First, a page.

In a recession, uncertainty clouds the economy. Though the ups and down of economic cycles are predictable, downward trends can be bad news for families and businesses alike. However, there are always things we are ready to spend money on – from groceries to treats, what stays on our shopping list during recessions is very revealing for our own priorities as well as the qualities of enduring businesses.
The economic bubble builds as asset prices as a result of rapid market behavior; eventually, the bubble will burst when costs become too high for the comfort go investors and huge sell-offs start. This burst leads to recession, and in some cases of especially long or bad downturns, depression. In 1933, the Great Depression resulted in an unemployment rate of up 25% and stayed well above 10% until the early 1940s. More recently, the Great Recession resulted from a massive housing market crash, some effects of which we are still dealing with today.
Valuing up to 75% of GDP and an incredibly powerful force for economic growth, consumer spending is king. Unfortunately, as the economy inevitably turns down, its consumer spending that suffers. Additionally, it’s a great indicator of the current and future economic state; Consumer Confidence Index, or CCI, surveys consumers on their current situation, economic outlook, and predictions for the future. Initial unemployment claims, poor options for short-term interest rates, and building permit insecurity help reveal the coming economic outlook.
Yet not every person experiences a recession in quite the same way. Much like certain industries that thrive in a down economy, so too do certain individuals. From what we understand of retail trends, curiously the global sales of luxury goods rose by 10% in just two years following the Great Recession. Across the board, families within the top 1% saw their income increase by 37% between 2009 and 2015; the income of the other 99%, however, grew just 7.6%.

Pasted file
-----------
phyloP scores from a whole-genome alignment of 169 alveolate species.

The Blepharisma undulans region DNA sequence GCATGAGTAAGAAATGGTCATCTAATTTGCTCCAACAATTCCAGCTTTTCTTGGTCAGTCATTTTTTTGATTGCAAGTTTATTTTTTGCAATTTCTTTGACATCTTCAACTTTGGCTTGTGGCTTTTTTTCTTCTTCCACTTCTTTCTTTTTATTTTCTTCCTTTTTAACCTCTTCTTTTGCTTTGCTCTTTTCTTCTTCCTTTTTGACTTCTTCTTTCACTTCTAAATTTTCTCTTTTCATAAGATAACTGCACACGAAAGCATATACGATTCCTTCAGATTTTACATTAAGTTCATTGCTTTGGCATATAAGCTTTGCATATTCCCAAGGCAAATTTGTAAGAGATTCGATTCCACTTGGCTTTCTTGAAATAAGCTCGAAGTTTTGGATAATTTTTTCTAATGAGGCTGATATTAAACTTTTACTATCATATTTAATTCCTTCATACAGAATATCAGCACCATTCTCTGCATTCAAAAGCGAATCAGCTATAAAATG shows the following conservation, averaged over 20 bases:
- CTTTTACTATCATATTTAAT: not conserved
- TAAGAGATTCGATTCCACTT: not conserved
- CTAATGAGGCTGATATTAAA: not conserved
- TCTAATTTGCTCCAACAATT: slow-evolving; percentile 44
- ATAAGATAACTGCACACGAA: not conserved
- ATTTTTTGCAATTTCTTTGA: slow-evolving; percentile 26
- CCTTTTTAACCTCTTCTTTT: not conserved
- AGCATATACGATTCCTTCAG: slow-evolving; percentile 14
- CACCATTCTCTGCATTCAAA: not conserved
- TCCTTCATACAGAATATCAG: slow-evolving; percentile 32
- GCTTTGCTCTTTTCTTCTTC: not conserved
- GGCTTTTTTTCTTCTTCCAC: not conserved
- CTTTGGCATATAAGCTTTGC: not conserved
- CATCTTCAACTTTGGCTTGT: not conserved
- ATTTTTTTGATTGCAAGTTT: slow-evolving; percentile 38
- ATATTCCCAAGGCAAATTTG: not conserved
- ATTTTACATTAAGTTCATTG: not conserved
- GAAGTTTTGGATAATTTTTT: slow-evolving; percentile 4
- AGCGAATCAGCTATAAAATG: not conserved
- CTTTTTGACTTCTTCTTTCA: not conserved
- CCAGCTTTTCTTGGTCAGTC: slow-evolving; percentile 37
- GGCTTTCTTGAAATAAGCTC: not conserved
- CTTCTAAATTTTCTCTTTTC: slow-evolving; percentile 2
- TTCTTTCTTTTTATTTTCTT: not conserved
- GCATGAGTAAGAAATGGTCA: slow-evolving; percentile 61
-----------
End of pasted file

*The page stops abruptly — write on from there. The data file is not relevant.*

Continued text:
Retail shopping and typical vices aside, other businesses successfully operating and even thriving during recessions aren’t limited to just discretionary purchases like these. American healthcare, taxes, and funerary services are counted among them, as well. Big picture terms show that following the Great Recession, early growth of healthcare fell by half, but health care spending still grew as a percentage of the US economy itself. Taxes and tax services show similar trends as US accounting firms declined, whilst the job sector itself increased between 2008 and 2013.
Specifics of economically survivable industries notwithstanding, you don’t necessarily need to be in one of these businesses to succeed. Social demand and the general need for goods and services like groceries or healthcare will always be high, but it isn’t enough to ensure survival. Businesses that are prepared for any economy focus on spending, budgeting, and marketing. Perhaps one of the most important pieces of the puzzle is to hone in on core competencies, or simply focusing on being the best in the industry at what your business already does well. Here’s how to make it happen, detailed in this infographic.
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